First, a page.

Grizzly bears (Ursus arctos horribilis) belong to the Order Carnivora and Family Ursidae. The grizzly bear is a member of the brown bear species (U. arctos) but the subspecies U. a. horribilis is only found in North America.
Grizzly bears are generally larger and more heavily built than other bear species. Grizzly bears can be distinguished from black bears by longer, curved claws, humped shoulders, and a face that appears concave. A wide range of coloration from light brown to nearly black is common. In the lower 48 States, male grizzly bears generally weigh between 400 and 600 lbs whereas females usually weigh between 250 to 350 lbs. Grizzly bears typically live to be around 25 years old.
Identifying Bears: Telling the difference between a grizzly bear and a black bear can be tricky. Size and color alone are not sufficient to make a positive identification. Learn how to tell the difference between black bears and grizzlies then test your knowledge at the Montana Fish, Wildlife, and Parks Bear Identification Website
Grizzly bears are opportunistic omnivores that will eat fish, berries, grasses, leaves, insects, roots, carrion, small mammals, fungi, nuts, and ungulates.
Grizzly bears have home ranges (not territories) and they will share this habitat with other grizzly bears although social systems influence movements and interactions among resident bears. Home range sizes for adult female grizzlies vary from 50 to 150 square miles whereas an adult male can have a home range size of up to 600 square miles.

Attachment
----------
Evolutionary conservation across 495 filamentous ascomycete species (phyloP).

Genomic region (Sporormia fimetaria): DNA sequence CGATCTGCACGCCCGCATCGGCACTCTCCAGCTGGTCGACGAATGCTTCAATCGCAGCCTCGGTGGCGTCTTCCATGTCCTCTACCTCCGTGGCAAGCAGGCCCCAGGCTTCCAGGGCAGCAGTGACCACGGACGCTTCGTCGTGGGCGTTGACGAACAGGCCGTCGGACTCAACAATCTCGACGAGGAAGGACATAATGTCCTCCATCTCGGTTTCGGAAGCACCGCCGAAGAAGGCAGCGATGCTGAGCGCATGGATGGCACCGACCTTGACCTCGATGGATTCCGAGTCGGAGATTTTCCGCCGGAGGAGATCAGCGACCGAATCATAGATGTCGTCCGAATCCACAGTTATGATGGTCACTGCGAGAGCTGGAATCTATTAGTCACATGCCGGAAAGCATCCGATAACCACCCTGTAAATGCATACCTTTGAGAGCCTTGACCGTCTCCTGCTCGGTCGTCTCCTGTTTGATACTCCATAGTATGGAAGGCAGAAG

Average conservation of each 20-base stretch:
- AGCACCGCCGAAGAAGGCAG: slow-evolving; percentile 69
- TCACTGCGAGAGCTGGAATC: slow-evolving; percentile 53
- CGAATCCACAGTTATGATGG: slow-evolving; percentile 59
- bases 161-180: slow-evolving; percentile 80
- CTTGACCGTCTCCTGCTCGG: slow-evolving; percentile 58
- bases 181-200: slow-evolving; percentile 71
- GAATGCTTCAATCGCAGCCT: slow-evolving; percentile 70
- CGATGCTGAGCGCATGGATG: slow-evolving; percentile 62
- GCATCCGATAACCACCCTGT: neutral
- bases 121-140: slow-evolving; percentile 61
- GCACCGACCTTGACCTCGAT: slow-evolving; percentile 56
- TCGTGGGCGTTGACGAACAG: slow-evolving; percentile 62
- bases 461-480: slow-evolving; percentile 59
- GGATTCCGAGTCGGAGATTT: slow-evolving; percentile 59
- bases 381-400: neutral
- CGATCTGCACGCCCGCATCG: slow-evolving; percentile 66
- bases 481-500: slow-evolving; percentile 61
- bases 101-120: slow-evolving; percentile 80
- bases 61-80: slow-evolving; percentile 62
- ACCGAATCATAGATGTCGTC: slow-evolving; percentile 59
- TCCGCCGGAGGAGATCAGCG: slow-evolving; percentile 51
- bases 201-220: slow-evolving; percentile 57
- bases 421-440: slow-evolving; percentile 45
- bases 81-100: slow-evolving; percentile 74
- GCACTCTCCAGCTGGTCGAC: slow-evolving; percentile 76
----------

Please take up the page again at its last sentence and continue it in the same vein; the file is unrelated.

Grizzly bears in the lower 48 States spend 4 to 6 months in dens beginning in October or November. During this period, they do not eat, drink, urinate, or defecate. Over the course of the denning season, a bear may lose thirty percent of its body weight. All of this weight is stored as fat which is acquired during the 2 to 4 months prior to entering dens during a period called hyperphagia. During hyperphagia, bears increase their food intake dramatically and may gain as much as 3.64 lb/day.
Grizzly bears typically avoid humans. However, grizzly bears can fiercely protect themselves, their young, and their food when they feel threatened. If grizzly bears learn to seek human sources of food such as garbage, pet food, bird seed, vegetables, or fruits; they may lose their tendency to avoid humans and become aggressive instead.
Mating occurs from May through July, with a peak in mid-June. The age at which females produce their first litter varies from 3 to 8 years old with litter size varying from 1 to 4 cubs. Cubs are born inside the den in late January or early February and remain with the female for 2 to 3 years. Grizzly bears have one of the slowest reproductive rates among terrestrial mammals. Grizzly bear females cease breeding successfully some time in their mid- to late 20s.
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